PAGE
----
'We don’t see things as they are, but rather as we are.’ (Anais Nin)
I’m fascinated by how we construct reality. We interpret experiences then filter and form our perceptions of future experiences based on those interpretations. This is meaning-making in action. It’s a social as well as personal process; our meanings are shaped by others as well as ourselves.
The challenge lies in distinguishing between subjective and objective reality. If I imagine my subjective constructs are a true and accurate perception of reality as is, a whole and definitive view of who I am, who you are and how things are, I risk closed-mindedness and all kinds of delusions.
This calls for openness, humility and an ongoing willingness to challenge my own beliefs and perspectives and to invite challenge from others. (At one level, this blog itself represents such an invitation; an open space to share and receive insights and ideas between people).
How I perceive reality, what sense I make of it, what beliefs I form about it, what conclusions I draw don’t only shape my thinking. They also influence how I feel and how I behave, how I approach new situations and other people, what decisions I make about how to live my own life, how I influence other people.
‘The key determining factors in how we feel from moment to moment are the pictures we make in our imagination and the way we talk to ourselves in our head. We refer to these images and sounds as internal representations, and they are just that – representations of reality, not reality itself.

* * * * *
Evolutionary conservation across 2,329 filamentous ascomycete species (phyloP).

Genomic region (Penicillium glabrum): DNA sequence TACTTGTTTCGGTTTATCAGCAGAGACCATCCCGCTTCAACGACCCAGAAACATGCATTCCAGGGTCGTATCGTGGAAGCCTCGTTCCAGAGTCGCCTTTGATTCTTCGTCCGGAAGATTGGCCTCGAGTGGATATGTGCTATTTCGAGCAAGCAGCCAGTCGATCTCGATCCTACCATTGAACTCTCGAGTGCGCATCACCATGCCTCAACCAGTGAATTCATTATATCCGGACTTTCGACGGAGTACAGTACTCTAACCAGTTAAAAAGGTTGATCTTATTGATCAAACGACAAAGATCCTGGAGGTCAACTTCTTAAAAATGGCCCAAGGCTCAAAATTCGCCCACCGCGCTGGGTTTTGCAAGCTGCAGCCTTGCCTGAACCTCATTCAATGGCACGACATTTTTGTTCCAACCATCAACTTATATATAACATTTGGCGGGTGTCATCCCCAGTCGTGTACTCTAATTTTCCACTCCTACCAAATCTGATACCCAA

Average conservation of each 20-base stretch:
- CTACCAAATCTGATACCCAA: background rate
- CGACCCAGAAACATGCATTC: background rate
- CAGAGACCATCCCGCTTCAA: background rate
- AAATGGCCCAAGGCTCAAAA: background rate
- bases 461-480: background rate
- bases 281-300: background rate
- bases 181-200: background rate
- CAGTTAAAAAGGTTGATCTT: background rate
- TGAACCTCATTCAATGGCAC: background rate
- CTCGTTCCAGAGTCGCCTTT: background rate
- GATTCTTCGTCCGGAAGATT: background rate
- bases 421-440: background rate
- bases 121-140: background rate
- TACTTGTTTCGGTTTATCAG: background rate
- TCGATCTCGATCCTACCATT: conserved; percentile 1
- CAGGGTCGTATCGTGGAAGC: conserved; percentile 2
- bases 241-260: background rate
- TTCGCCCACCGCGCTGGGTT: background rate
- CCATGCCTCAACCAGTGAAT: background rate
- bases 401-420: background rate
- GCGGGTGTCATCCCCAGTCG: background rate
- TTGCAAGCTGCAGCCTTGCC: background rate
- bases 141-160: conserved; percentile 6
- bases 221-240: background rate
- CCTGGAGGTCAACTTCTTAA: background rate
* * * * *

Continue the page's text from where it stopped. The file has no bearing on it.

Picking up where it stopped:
‘Your internal representations of reality are unique to you – your own personal way of perceiving the world. They are your own map of the world but, as with any map, they are incomplete and filled with generalisations, deletions and distortions.
‘This is the reason why two people can witness the exact same event and yet experience it completely differently. In the words of the father of modern linguistics, Count Alfred Korzybski, ‘the map is not the territory’. (Paul McKenna)
I feel challenged, released and inspired by this viewpoint as a Christian. I hold certain beliefs with deep conviction and yet if I superimpose my own constructs onto God, I risk creating an image of God, a fixed view of him, constrained by the limits of my own experience, interpretation and imagination.
It applies to my relationships with other people too. If I superimpose my own assumptions and perspectives, like a person holding a projector that projects images onto the other, I will never meet the other person for who they truly are or recognise and release them to be all they are and can be.
Nick Wright is a coach and consultant, specialising in reflective practice.